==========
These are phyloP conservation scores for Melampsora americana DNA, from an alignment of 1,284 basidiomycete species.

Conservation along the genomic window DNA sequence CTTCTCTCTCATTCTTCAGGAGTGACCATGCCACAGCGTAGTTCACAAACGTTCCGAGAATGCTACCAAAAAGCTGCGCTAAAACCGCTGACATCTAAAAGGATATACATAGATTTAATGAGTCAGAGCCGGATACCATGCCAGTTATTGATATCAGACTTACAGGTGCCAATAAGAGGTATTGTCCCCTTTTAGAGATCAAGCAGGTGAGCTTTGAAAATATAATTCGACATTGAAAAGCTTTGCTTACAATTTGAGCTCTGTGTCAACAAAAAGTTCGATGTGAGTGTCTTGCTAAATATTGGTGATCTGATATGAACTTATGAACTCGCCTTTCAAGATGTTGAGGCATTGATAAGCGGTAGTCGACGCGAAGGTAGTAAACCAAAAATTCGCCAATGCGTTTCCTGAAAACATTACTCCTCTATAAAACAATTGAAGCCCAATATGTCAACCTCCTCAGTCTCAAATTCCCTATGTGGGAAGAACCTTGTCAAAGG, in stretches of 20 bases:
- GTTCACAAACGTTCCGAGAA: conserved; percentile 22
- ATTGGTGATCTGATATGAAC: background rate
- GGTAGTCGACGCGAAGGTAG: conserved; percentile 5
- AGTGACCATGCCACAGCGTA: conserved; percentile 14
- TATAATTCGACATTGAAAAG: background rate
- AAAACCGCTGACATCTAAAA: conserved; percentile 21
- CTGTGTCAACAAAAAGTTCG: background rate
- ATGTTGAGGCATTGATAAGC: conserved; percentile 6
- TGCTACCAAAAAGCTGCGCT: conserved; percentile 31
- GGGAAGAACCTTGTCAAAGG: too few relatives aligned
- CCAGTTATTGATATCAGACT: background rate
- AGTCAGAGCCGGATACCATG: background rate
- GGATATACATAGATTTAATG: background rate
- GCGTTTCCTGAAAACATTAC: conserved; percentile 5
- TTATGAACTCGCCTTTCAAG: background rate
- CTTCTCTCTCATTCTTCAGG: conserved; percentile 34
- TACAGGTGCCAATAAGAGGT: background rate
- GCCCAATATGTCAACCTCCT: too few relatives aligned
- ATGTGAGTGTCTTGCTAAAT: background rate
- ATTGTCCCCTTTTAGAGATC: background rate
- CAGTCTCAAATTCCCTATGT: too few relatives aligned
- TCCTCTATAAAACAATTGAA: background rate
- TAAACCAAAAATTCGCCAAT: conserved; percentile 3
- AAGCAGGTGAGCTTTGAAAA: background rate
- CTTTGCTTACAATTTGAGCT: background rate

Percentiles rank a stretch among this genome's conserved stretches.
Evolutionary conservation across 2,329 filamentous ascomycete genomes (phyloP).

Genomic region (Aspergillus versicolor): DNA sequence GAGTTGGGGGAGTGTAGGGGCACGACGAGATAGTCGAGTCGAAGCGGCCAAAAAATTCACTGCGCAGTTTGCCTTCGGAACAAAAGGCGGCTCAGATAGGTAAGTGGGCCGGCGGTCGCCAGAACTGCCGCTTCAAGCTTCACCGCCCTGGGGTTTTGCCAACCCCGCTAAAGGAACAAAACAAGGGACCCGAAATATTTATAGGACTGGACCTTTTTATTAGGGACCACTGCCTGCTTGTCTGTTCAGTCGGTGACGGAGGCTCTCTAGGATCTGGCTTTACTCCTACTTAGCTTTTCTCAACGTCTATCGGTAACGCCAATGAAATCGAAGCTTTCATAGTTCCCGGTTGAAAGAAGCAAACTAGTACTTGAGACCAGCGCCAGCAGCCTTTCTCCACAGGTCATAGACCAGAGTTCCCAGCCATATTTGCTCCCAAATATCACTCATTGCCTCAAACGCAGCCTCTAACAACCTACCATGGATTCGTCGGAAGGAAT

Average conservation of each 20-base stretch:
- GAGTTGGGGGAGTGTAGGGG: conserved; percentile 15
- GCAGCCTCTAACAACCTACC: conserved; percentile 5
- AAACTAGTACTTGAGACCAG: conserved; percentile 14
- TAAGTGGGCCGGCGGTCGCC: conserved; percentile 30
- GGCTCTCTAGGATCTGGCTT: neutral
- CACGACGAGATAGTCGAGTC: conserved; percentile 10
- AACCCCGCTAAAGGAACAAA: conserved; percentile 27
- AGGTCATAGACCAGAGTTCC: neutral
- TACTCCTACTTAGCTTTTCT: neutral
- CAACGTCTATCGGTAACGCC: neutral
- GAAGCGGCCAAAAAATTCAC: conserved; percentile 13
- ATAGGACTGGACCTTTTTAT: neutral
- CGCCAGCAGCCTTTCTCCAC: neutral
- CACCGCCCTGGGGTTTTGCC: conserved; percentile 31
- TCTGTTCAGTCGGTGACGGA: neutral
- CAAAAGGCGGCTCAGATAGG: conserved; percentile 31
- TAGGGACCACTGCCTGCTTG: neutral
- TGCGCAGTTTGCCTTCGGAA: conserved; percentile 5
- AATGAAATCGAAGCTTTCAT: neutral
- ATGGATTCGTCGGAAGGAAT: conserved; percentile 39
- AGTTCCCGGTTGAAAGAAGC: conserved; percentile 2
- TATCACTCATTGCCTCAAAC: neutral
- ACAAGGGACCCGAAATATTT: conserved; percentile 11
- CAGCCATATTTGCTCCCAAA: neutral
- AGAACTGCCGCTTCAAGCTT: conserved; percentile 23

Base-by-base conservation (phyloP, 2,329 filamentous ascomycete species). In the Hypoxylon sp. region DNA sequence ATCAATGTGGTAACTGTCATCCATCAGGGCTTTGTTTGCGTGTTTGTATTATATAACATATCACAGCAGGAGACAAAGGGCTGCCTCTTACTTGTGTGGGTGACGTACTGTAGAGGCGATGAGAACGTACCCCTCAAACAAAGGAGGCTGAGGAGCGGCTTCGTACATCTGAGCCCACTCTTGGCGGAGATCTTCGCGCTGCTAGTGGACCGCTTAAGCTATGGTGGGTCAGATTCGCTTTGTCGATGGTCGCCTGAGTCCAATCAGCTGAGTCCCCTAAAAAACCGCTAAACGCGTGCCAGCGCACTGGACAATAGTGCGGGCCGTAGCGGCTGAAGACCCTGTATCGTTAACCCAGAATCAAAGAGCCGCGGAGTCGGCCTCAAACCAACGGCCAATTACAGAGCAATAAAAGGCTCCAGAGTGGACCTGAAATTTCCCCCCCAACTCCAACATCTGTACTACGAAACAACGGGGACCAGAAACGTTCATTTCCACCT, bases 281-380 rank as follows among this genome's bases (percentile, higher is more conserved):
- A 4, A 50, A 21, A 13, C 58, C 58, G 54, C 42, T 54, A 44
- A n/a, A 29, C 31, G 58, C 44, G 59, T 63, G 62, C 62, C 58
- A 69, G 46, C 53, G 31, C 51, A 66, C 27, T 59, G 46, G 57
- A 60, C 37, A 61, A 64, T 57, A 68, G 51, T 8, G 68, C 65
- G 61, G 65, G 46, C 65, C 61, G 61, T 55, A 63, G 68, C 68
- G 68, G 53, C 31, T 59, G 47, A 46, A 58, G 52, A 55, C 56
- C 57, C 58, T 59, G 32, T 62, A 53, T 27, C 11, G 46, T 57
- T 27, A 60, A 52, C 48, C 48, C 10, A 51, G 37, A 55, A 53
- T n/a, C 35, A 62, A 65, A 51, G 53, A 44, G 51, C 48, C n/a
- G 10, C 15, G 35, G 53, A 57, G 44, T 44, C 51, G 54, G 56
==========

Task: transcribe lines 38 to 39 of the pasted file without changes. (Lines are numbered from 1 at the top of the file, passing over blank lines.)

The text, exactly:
- AACCCCGCTAAAGGAACAAA: conserved; percentile 27
- AGGTCATAGACCAGAGTTCC: neutral